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Why amino acids as Zwitterons in solid state and ph neutral?

  1. Oct 6, 2013 #1
    Hi forum goers

    I'm reviewing some coursework for my General Chemistry class and cannot seem to find a reasonable explanation of why amino acids exist as zwitterons in solid state and ph7 solutions. I'm fairly certain the explanation has to do with its solubility in water, but I am not sure.

    Here is my thought process.
    Amino acids tend to exist as zwitterons because when in the solid state, there is no reaction for the positive charge(i think positive charge) to be pulled from the amino acid to the water.

    And in neutral ph's amino acids exist because of the balance of concentration of OH- and H2O, or similar idea of balance of concentration. It has something to do with equilibrium constant. I don't really know.

    The next (and last topic) on my objectives sheet says to know how to write Lewis structures for amino acids as they exist in low pH and high pH.
    I believe this is a further extension of why amino acids exist as zwitterons in neutral pH. I will tackle this one after getting clarification.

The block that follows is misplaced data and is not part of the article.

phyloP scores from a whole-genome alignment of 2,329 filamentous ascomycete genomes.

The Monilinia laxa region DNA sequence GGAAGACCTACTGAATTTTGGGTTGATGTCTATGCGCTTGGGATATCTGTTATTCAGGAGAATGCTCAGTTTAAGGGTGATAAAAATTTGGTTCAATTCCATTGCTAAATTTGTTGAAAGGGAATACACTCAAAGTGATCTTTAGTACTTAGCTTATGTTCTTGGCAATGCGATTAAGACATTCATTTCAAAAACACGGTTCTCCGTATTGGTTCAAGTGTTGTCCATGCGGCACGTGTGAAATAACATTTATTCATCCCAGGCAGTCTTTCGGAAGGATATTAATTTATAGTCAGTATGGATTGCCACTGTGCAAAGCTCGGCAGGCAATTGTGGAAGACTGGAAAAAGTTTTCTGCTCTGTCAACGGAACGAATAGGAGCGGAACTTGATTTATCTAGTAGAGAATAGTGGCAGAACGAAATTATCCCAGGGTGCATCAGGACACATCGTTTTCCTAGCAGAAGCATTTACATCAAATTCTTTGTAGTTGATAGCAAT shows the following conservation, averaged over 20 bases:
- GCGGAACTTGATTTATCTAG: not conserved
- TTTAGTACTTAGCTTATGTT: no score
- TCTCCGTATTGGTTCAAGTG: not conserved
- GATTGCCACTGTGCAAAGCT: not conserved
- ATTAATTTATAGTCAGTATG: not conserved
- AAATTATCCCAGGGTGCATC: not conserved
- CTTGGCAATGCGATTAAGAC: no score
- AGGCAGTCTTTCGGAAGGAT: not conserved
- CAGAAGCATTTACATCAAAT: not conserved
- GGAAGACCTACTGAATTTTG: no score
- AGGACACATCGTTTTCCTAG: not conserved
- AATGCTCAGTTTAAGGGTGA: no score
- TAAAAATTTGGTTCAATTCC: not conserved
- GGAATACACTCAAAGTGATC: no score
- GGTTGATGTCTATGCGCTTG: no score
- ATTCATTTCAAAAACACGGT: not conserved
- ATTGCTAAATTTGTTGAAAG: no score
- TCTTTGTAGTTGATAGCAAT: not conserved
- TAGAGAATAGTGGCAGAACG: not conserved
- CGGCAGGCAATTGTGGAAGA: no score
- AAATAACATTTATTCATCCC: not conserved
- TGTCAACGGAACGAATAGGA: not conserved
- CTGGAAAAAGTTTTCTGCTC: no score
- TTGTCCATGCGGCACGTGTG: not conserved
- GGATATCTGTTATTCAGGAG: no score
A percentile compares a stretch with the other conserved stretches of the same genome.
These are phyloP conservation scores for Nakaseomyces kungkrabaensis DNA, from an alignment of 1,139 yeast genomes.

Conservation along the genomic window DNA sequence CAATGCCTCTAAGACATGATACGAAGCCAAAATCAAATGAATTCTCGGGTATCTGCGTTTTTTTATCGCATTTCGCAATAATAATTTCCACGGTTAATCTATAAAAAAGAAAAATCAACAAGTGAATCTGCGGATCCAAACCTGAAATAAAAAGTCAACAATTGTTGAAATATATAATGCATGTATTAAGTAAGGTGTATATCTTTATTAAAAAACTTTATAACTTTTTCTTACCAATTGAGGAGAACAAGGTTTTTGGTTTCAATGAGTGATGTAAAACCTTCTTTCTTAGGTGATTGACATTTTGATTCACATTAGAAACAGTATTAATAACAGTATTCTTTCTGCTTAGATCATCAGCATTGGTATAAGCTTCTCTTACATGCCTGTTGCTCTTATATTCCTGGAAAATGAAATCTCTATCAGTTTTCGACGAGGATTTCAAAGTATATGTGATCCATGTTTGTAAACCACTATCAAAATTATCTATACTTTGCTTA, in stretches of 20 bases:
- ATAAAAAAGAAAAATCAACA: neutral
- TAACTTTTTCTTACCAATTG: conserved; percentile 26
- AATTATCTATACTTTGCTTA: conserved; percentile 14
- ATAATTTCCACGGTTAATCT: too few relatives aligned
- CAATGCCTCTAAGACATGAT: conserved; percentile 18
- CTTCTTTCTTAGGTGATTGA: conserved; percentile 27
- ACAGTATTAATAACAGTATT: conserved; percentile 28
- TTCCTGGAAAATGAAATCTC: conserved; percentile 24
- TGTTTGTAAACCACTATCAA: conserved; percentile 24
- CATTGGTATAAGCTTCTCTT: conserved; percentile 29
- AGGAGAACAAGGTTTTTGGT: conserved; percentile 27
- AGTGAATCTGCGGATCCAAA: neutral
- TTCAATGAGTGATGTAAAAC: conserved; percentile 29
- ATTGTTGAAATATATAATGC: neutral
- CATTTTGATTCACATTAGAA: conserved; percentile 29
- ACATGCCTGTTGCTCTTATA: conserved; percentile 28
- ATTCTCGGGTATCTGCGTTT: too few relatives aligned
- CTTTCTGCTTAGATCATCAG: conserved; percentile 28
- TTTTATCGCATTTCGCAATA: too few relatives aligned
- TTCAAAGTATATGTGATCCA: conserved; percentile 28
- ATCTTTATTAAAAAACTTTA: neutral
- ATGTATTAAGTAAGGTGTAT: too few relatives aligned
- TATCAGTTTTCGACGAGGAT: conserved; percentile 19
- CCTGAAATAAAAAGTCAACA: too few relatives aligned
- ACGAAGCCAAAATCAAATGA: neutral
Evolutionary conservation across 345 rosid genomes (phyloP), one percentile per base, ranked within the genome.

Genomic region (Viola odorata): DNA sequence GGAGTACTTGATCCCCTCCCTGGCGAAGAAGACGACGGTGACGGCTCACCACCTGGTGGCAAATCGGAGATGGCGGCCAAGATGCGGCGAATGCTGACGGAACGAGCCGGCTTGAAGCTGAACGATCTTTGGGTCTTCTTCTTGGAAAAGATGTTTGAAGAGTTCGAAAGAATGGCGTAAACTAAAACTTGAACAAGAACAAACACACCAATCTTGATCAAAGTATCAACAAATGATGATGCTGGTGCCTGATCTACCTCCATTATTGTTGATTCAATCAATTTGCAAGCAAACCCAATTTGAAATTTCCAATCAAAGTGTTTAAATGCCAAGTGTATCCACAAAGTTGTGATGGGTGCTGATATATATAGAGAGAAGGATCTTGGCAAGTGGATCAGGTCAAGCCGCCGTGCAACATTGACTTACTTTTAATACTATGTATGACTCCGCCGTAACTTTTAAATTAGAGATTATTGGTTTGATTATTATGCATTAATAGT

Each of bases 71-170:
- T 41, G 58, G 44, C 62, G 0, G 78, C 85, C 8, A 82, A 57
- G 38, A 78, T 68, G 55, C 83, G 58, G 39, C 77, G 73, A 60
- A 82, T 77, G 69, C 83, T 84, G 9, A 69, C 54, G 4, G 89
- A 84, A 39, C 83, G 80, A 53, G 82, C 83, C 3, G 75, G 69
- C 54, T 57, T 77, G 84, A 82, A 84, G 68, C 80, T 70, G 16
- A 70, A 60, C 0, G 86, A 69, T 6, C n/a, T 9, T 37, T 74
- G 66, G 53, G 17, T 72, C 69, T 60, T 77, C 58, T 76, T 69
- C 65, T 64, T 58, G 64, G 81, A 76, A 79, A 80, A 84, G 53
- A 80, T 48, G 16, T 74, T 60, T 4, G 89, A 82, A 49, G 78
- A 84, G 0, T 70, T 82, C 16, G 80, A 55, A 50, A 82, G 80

Thanks for looking, have a good one!
    Any clarification is great, thank you!
  2. jcsd
  3. Oct 7, 2013 #2
    The carboxyl group on an amino acid generally has a pKa of around 2, while the amino group has a pKa around 9. Remember, when pH=pKa, the ionizable group exists half in its protonated form, and half in its deprotonated form. The deprotonated form of the carboxyl group is COO-; the deprotonated form of the amino group is NH2. At a pH above the pKa, the group exists primarily in its deprotonated from.
    That being said, at pH 7, which is above the pKa of the carboxyl group, but below the pKa of the amino group, the amino acid will exist in a zwitterionic state containing both a COO- and an NH3+ group.
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